This polemical prologue is supported by the introductory verse of this narrative (1 Kings 17:1), in which Elijah swears, “As Yahweh lives, the God of Israel whom I serve, there will be no dew or rain these years, but according to my word.” Just so, the Ugaritic text of KTU 1.19.I:42—46 manifests Baal’s supposed control of dew and rain, thus suggesting that Elijah is making an implicit water polemic against Baal.
Seven years shall Baal fail,
Eight the rider of clouds
There shall be no dew, no rain
No surging of the deeps,
Neither the goodness of Baal’s voice.
1 Kings 18:1 reveals that Elijah’s sealing power created a sore famine in Samaria, which the New Testament indicates lasted three and a half years.40 This resulted in a showdown to determine who really controlled the water: Baal or Yahweh? Elijah requested that all Israel and all the prophets of Baal and his consort be gathered for the contest to be performed at Mount Carmel (1 Kings 18:19).
The showdown on Mount Carmel is interesting for several reasons. First, at the time of this confrontation, Mount Carmel was situated exactly on the border of Israel and Phoenicia. Jezebel, a zealous advocate of Baal, had patronized the spread of Baalism into Israel from her homeland in Phoenicia. Perhaps this location was selected because it was the most neutral position for an encounter between the god of each land. Second, the area of Carmel is used in the Hebrew Bible as an image of fertility.41 In fact, the Hebrew word karmel actually means “garden land.”42 Finally, an Assyrian inscription dated to 841 BC evidences that Mount Carmel was called Mount Ba’li-ra’si Baal of the headland.43 The fact that the inscription dates to the ninth century BC suggests that Mount Carmel was referred to as Baal’s mountain or domain by the Canaanites during the time of the showdown.
When all Israel was gathered to this key location, Elijah inquired, “How long are you going to keep hopping between two branches? If Yahweh is God, follow him; and if Baal, follow him!” (1 Kings 18:20). The contest would determine which god would answer by sending fire to consume a sacrificial bull (1 Kings 18:23—24). The prophets of Baal tried in vain to get their god to respond, but to no avail (1 Kings 18:26—29). Elijah then had an abundance of water poured into the trench and upon the altar he had erected to Yahweh (1 Kings 18:33—35). Next, he called upon his God, and the fire of Yahweh fell and consumed the burnt sacrifice . . . and licked up the water that was in the trench (1 Kings 18:38). The people standing by cried, “Yahweh, he is the God” (1 Kings 18:39). Soon there also followed an abundance of rain (1 Kings 18:41—45). This suggests not only that the fire that devoured the altar was lightning, but also that this was a polemic par excellence against Baal-Hadad. For in the Ugaritic literature of KTU 1.4.V:6—9 we read,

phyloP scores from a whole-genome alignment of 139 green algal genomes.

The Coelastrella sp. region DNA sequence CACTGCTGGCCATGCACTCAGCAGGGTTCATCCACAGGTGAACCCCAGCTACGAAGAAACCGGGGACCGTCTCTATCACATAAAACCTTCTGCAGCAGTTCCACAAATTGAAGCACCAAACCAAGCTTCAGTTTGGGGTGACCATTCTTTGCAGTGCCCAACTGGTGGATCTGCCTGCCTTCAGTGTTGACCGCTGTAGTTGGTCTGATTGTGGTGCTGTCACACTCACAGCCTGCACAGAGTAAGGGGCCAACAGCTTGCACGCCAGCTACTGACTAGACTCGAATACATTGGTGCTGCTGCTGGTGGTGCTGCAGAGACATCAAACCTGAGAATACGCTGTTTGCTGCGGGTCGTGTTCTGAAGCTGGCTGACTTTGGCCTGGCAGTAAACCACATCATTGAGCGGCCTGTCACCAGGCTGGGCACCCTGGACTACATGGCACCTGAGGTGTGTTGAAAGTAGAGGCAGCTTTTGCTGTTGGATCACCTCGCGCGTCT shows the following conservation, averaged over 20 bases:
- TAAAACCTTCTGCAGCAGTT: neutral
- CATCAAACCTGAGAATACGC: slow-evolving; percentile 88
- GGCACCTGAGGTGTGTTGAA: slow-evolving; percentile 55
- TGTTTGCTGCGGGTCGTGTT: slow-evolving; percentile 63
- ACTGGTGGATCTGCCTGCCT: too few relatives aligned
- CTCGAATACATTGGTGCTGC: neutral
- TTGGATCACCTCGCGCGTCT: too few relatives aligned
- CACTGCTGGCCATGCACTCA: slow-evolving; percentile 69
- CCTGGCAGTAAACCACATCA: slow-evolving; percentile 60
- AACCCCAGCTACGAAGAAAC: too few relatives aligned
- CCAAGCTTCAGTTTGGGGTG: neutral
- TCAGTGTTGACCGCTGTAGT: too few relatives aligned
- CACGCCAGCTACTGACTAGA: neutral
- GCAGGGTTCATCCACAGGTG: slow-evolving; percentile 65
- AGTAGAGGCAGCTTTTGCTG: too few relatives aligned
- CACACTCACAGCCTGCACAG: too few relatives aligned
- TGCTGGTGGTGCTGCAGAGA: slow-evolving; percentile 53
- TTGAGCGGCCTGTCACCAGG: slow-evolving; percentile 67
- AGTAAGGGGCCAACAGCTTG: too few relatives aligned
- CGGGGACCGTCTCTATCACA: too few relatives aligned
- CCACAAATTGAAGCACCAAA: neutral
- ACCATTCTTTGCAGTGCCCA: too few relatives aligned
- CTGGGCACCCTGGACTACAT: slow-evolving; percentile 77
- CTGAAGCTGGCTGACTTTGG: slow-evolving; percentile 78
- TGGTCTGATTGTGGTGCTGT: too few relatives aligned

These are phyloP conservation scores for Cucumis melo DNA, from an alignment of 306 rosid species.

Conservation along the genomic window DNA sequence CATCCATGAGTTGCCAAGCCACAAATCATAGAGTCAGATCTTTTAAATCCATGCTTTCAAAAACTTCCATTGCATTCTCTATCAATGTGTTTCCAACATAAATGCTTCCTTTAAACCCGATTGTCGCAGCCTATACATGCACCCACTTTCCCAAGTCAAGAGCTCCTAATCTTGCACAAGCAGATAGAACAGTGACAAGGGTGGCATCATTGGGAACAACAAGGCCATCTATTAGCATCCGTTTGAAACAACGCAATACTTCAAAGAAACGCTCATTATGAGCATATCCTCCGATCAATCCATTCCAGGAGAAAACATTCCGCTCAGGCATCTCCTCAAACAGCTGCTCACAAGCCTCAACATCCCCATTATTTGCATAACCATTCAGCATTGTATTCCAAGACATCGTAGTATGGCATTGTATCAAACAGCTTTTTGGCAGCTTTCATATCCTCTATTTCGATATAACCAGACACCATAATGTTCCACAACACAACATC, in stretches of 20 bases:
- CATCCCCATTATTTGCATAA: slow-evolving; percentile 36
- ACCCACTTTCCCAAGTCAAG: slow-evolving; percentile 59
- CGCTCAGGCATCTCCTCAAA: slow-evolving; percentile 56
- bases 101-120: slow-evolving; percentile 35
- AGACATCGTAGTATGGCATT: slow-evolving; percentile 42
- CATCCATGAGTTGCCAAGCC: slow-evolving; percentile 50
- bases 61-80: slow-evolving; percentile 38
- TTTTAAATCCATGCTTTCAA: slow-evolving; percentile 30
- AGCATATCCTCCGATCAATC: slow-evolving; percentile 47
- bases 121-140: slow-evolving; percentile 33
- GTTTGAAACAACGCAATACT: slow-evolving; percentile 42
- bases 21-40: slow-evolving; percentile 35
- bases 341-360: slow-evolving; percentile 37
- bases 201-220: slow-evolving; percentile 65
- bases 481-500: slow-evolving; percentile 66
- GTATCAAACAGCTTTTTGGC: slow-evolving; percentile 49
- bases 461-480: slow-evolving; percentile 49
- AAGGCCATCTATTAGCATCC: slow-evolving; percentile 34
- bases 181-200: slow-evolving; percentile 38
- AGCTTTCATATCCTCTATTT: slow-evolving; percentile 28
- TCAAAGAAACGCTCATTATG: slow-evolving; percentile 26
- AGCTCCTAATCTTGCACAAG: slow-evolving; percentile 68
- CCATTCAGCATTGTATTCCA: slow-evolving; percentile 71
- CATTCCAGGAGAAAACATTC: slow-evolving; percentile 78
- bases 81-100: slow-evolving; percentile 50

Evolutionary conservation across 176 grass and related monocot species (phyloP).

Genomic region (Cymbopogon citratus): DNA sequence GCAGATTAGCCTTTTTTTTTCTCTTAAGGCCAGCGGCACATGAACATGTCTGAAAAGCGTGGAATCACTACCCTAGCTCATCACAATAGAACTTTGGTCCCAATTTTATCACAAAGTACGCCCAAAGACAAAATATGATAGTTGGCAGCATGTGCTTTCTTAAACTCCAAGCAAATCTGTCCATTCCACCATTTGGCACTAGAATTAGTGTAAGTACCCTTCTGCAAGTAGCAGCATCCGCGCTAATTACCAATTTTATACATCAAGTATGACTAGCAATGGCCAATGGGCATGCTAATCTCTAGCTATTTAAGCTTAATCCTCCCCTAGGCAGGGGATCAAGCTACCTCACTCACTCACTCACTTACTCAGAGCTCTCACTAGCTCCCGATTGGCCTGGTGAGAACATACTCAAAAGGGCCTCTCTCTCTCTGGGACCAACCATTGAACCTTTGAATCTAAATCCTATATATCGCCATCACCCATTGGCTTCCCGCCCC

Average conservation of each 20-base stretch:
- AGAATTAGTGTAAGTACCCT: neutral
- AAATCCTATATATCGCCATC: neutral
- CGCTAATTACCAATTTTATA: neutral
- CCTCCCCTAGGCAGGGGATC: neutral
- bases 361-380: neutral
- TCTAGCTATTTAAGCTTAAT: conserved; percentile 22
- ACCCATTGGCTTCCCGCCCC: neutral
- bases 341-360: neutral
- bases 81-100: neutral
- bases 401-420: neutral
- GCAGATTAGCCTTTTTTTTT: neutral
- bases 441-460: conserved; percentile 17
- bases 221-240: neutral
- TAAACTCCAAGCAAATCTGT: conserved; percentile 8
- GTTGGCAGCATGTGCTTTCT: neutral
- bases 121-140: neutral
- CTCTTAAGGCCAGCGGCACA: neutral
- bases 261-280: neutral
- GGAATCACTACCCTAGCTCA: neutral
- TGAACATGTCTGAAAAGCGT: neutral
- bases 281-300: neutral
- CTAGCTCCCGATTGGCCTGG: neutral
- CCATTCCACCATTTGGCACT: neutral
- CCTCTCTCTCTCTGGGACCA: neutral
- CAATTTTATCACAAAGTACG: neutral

The time for his rain Baal is appointing,
the time for moisture;
And he gives his voice in the clouds,
for the flashing of lightning-bolts to the earth.
Although this was a dramatic display of power, it did not convert Jezebel, but rather hardened her heart to the point that she sought Elijah’s life (1 Kings 19:1—2). Elijah fled south and was instructed by the Lord to stand upon Mount Horeb, where Yahweh sent wind, an earthquake, and fire (lightning). But Yahweh was to be found only in the still small voice (1 Kings 19:11—12). Elijah was then reminded of “the voice of Yahweh which is beyond not within the elements of nature that Baal is believed to control.” 44
2 Kings 2:8—15
Although Elijah was clearly aware of the omnipotence of Yahweh, Israel still needed to be continually reminded of his power, especially relating to water, which brought fertility and life. This is readily apparent in the transition of prophetic authority from Elijah to Elisha. In the pericope of 2 Kings 2:8—15, Yahweh affirms his choice of Elisha to succeed Elijah by parting the Jordan River. The text points out that Elijah smote the river with his mantle and that the waters were divided such that Elijah and Elisha passed through the Jordan on dry ground (2 Kings 2:8). Elijah was then taken up into heaven in a chariot (2 Kings 2:11).
Elisha retrieved the only material object Elijah had left: his mantle, the external symbol of the internal prophetic power with which he was imbued. Elisha struck the River Jordan with the mantle, and the river again divided. Yahweh had not only invested Elijah with divine power but also demonstrated that his successor Elisha was also equipped with his authority to control nature and combat Baalism.